Yum!  I often leave out the cheese, try other nuts (like macademias), etc.   I have seen recipes with only garlic mustard leaves and no roots or basil.  I like to add the basil, though.  The garlic mustard can get bitter, especially toward summer, when it starts to flower (the smaller and younger the leaves, the less bitter, too).  You can also add other wild greens, like chickweed or dandelion.

Garlic mustard can often be found when other plants can’t.  They have a lower freezing point, so they stick around during most of the winter.  And the garlic smell keeps insects away.  So look for the abundant stands in any woodsy area.

On to the therapeutic benefits!  The leaves can  be eaten to promote sweating to clear colds and respiratory type infections.    They can also be ingested to help with bronchitis, asthma, and eczema.   For external use, the leaves can be made into a poultice for an astringent for ulcers, and anti-itching solution to insect bites and stings.  Or chop the roots, heat in oil, and apply to the chest for bronchitis relief.  The plant is also high in Vitamin C and helps clear parasites from the body.

Though it’s probably better to harvest garlic mustard in the spring and fall when it’s less bitter, I couldn’t resist writing about its merits.  Besides, it’s still growing in the summer, so why not take advantage of it, especially if you’re going to go ahead and pull it anyway.  I’m sure our ancestors didn’t hesitate to use anything for food or medicine any time of year.

That brings up another good point to close on.  Happy Summer Solstice!  This solstice was and often is thought to be the best time to harvest herbs.  It is the time of year when the energy of the plants is at its peak.  So take this opportunity to consciously forage or wildcraft some herbs.  And while you’re at it, don’t forget to take a minute to give thanks for the abundance the plants offer for our taking.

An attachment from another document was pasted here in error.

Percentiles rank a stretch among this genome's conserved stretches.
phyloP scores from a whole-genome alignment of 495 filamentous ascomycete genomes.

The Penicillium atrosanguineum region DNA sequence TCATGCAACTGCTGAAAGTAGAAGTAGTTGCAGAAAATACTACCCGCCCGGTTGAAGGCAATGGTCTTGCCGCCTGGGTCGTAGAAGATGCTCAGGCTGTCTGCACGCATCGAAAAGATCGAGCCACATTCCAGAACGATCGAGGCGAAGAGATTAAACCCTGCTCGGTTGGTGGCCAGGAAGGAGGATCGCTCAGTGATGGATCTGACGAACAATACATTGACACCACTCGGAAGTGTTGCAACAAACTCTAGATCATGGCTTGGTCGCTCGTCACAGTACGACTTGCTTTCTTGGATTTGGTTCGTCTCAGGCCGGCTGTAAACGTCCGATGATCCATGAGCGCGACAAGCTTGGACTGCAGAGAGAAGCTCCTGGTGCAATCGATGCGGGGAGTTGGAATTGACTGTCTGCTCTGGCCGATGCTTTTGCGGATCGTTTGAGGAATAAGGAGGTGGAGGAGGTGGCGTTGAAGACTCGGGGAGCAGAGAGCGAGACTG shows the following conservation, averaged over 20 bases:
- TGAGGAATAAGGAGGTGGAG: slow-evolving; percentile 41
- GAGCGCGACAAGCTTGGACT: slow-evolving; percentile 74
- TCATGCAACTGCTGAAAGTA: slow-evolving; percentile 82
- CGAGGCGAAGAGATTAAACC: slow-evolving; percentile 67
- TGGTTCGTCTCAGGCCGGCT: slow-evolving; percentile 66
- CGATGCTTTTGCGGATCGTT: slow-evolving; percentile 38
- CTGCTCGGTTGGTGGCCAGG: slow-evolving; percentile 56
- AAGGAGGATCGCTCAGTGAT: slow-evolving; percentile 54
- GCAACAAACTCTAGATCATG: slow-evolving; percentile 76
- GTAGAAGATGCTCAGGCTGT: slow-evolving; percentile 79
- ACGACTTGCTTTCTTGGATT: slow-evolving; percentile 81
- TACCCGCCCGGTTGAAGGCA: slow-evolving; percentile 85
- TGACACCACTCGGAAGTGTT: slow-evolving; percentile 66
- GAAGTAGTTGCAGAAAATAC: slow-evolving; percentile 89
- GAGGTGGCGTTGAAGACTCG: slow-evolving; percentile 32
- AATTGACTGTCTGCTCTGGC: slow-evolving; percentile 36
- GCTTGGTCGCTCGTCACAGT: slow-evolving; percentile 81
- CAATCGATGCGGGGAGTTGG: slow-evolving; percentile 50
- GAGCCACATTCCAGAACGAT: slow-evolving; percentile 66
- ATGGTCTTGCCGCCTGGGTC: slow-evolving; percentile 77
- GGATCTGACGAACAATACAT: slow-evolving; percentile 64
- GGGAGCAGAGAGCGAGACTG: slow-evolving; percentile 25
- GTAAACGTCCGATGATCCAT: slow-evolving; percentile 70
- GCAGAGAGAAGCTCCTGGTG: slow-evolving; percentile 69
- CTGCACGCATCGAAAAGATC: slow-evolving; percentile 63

Gratitude & Green Blessings!

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7 Responses so far »

  1. 1

    Zentress said,

    Mmm-mmm. Thanks for the yummy recipes.

    “A firm believer in plant spirits, it tends to bring about melancholy and regret for me….” Sigh. Poetically poignant.

    • 2

      I love garlic mustard and it is prolific in the parks of NYC where I wildcraft. I am glad to know about using the taproot in the pesto. I do uproot it since it is an allelopath and kills native species, but now I can use all of the plant.

  2. 3

    Kiva Rose said,

    Beautiful! I love the pictures too… you make me wish we had garlic mustard here!

  3. 4

    dreamseeds said,

    Oh my gosh, you make this plant sound so yummy! I hope I get a chance to find it sometime

  4. 5

    rose said,

    It is an invasive in my neck of the woods too … and I have such a time “managing” it *and* nurturing a taste for it … thanks for the ideas to renew that tasting effort!

  5. 6

    Diane said,

    There’s a trail near our home that we like to frequent. They had a garlic mustard pulling day where the community was invited to come pull all they could. I didn’t think it was possible to eradicate much since the garlic mustard was so thick, but I can’t really find much there now. I never understood leaving the unwanted plants on the trail to die anyway – is it supposed to scare other unwanted plants from moving in? Anyway, I’d wondered if there was a good use for these guys other than the old rip-and-toss!

  6. 7

    Lori said,

    I have tons of this stuff and wondered what to do with it, thanks for the ideas.